How To Balance Writing & Life

How To Balance Writing & Life

Finding a way to balance writing & life can be a tricky thing. The impulse of most is to simply eke out more time in the day to write.

The impulse of most is to simply eke out more time in the day to write. Or to try to write while doing other things at the same time as they are writing. Don’t worry, it’s an impulse I often have to contend with as well. Especially when things get really hectic and I haven’t written for more than a week.

In that situation, I would do anything to write to allow myself the chance to jot down a few words. But I’ve seen big improvements in my writing output and my chances of having time to write when I follow these tips. I hope they will be of value to you and allow you to balance writing and your life.

Give Up Multitasking

We live in a world where we are expected to do what seems like a million and one things at the same time. It seems like we all know at least one person who excels when doing multiple things at once and under extreme pressure of some sort.

I’m going to tell you something, though: humans are not multi-taskers. What we think of as multitasking is really rapidly switching between two or more tasks.  This rapid task-switching comes with a cost, a decrease in productivity. Having a hard time believing this new bit of information isn’t made up? Try this little experiment:

Take two sheets of paper and place them side by side. Set a timer of some sort, like the stopwatch function on your phone. Now write half a page, switching between each paper or document with each new sentence. When you are done, turn the stopwatch off. You may be surprised with how long it took you to finish the things you chose to write.

Repeat the process with a third document or paper, making sure to focus only on that task. When you’re done, you should notice that it didn’t take you as much time to finish things.

You may be thinking, what about those who can multitask and do it well? Those people are supertaskers. Not much is known about them and the current estimate is that they’re only 2.5 percent of the population. That means it is unlikely you’re a supertasker. If you are, carry on. You have a rare gift. The rest of us will just have to content ourselves with doing one thing at a time.

Find A Task Management Method That Works

Now that you’ve given up multitasking, let’s turn our attention to task management. Why? Because if you’re not multitasking and even if you are, you need a way to get things done. And the more efficiently you get things done, the more time you have to write. Or spend time worldbuilding. Or research. Or..well, I think you’ve got the picture already.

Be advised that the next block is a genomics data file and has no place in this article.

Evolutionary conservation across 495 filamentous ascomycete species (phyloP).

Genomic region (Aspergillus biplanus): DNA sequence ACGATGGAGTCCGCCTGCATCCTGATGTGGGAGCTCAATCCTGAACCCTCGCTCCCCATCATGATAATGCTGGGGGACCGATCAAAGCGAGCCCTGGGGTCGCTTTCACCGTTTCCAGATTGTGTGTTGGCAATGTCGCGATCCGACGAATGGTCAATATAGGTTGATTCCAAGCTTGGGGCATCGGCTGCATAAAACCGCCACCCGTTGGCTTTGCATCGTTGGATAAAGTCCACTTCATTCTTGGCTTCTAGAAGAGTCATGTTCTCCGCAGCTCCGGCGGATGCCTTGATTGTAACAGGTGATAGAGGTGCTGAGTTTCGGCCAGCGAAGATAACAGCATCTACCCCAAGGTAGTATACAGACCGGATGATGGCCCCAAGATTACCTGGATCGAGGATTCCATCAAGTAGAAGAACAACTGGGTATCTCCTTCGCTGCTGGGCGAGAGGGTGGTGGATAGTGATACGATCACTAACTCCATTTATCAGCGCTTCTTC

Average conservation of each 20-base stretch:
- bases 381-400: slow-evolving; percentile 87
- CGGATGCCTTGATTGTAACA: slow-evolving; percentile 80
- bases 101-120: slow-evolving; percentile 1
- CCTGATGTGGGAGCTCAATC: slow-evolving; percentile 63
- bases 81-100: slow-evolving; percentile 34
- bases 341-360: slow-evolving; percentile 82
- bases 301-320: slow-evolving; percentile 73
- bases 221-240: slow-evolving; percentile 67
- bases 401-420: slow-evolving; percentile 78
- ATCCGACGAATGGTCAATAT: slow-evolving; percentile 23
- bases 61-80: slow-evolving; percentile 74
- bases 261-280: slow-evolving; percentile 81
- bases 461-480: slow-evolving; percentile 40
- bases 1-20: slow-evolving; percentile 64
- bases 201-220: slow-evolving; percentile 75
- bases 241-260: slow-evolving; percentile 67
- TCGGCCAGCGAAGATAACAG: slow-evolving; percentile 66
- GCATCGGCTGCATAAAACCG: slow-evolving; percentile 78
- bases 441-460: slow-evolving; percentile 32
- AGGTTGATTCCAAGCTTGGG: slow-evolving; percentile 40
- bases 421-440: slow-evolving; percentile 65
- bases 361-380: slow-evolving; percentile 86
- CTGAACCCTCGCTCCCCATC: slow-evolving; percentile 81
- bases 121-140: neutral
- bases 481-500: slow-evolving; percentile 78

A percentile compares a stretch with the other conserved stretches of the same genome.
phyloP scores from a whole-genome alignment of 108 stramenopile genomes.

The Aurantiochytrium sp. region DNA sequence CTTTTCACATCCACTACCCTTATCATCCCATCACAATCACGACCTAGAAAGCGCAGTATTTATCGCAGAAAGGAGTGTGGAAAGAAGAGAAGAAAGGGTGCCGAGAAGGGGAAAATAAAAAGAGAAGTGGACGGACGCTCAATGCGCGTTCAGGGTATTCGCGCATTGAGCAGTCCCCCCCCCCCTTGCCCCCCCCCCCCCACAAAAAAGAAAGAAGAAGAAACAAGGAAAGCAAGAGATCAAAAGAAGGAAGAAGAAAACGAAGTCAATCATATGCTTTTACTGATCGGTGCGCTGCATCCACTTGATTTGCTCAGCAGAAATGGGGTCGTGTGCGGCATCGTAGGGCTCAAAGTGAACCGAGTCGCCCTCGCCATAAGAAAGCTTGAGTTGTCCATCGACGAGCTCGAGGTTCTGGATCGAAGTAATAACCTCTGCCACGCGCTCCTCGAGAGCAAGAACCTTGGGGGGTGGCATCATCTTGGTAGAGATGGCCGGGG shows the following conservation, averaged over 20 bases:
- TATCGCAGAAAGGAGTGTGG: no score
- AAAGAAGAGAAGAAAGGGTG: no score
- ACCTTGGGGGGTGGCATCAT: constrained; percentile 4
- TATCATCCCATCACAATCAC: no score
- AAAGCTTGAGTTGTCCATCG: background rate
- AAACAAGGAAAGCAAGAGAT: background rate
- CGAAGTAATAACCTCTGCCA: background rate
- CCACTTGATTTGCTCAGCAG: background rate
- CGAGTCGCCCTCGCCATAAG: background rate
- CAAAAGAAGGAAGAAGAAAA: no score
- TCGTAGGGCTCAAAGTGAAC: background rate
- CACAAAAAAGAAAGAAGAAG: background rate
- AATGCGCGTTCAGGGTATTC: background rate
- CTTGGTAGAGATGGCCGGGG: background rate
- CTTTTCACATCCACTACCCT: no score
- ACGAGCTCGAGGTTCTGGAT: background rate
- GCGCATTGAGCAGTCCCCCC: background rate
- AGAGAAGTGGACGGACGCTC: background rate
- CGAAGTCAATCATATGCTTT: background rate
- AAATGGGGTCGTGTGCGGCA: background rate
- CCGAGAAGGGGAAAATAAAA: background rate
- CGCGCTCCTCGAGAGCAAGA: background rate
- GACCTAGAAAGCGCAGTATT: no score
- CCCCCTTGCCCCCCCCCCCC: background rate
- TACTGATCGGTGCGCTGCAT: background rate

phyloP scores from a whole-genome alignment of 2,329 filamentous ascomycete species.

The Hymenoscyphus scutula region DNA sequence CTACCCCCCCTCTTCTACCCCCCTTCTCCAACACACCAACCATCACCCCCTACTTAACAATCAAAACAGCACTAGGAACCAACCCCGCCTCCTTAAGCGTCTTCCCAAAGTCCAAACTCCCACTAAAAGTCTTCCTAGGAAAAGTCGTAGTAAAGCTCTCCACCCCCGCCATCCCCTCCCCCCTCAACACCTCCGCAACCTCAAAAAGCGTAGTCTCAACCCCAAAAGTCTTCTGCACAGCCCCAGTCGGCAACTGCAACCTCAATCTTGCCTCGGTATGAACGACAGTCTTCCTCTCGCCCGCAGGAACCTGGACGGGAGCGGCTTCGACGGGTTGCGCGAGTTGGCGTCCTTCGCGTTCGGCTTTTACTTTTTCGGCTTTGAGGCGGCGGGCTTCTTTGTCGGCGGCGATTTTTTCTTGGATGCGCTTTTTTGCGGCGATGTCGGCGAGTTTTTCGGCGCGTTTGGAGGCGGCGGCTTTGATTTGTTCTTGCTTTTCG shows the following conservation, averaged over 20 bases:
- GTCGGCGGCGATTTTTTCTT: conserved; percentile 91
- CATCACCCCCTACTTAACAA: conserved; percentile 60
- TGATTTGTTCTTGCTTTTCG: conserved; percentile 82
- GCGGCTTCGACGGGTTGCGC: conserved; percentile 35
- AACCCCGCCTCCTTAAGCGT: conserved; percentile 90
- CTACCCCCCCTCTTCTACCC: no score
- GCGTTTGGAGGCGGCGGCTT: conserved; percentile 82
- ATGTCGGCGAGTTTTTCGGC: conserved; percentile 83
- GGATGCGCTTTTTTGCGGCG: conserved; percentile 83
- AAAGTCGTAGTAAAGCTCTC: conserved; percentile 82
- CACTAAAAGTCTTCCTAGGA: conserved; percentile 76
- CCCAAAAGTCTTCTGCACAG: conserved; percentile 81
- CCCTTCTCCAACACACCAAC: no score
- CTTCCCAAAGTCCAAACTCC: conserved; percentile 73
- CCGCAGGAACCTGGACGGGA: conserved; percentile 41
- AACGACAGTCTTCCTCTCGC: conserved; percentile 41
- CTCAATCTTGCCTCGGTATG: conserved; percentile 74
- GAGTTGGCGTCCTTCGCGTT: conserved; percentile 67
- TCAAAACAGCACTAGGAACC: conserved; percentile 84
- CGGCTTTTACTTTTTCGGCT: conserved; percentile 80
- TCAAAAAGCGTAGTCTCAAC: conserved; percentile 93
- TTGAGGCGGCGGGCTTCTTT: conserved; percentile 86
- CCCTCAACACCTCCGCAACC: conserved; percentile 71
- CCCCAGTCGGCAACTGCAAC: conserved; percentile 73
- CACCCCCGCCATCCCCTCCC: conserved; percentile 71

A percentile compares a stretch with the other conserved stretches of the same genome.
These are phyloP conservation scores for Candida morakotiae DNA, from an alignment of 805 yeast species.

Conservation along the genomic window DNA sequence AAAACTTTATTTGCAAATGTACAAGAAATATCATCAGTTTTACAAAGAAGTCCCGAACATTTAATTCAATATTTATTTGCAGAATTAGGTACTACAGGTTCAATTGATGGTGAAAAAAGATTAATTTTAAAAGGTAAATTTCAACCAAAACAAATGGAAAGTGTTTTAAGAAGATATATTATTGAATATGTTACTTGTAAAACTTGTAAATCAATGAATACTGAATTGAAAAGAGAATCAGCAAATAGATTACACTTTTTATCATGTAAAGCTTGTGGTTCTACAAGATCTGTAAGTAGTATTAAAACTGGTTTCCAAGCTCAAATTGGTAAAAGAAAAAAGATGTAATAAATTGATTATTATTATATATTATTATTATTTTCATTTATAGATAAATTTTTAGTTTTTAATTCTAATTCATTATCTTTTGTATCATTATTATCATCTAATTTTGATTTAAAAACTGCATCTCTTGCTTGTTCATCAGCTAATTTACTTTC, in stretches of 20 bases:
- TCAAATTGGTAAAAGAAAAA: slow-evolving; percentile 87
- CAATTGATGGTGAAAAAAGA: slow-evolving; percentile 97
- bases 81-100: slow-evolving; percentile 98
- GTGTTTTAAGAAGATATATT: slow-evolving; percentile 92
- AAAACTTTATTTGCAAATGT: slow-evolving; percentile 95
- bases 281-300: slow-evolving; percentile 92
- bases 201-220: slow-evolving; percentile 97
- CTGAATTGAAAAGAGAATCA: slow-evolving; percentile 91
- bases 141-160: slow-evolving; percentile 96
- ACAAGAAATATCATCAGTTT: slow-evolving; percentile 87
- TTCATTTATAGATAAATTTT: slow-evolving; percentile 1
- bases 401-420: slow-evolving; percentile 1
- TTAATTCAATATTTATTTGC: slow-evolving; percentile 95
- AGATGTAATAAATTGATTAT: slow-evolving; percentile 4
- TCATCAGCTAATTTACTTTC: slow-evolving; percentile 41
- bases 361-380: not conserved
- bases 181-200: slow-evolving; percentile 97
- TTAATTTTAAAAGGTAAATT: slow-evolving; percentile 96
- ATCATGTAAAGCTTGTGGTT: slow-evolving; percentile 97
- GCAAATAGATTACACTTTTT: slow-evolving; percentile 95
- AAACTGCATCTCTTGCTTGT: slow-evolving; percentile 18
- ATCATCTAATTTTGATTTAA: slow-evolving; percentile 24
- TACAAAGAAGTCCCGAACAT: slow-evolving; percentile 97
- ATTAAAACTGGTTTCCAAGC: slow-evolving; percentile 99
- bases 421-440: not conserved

There are many methods out there for you to try. From a simple to-do list to planners to programs like Trello and more. I personally use a hybrid method of task management.

When I’m not on the computer or need a break from digital task management, I use a Bullet Journal®. Ryder Carroll’s Bullet Journal method is a fast and simple analog method of managing tasks. It’s great for those that want to unplug or keep their digital world and physical world separate. And the best thing about it is that you just need a notebook and pen/pencil.

You can find out more on his website:

During blogging hours or when I plan to be online for an extended period of time, I use the best task management app ever. I use Asana.

Asana is an app originally designed as an internal task management system for the Facebook team. You can change its background, arrange things into groups of projects called workspaces etc.currently, my background is set to Spooky. There are swooping bats, black trees, and a cream-colored moon. Perfect for the darkly inclined or those writers that need a touch of Gothic flare in their time management tools.

You can find out more about asana on its website:

Experiment with digital methods and analog ones. You’ll find what works for you. And when you do, stick with it. Tweak it.

Separate Writing Time & Personal Time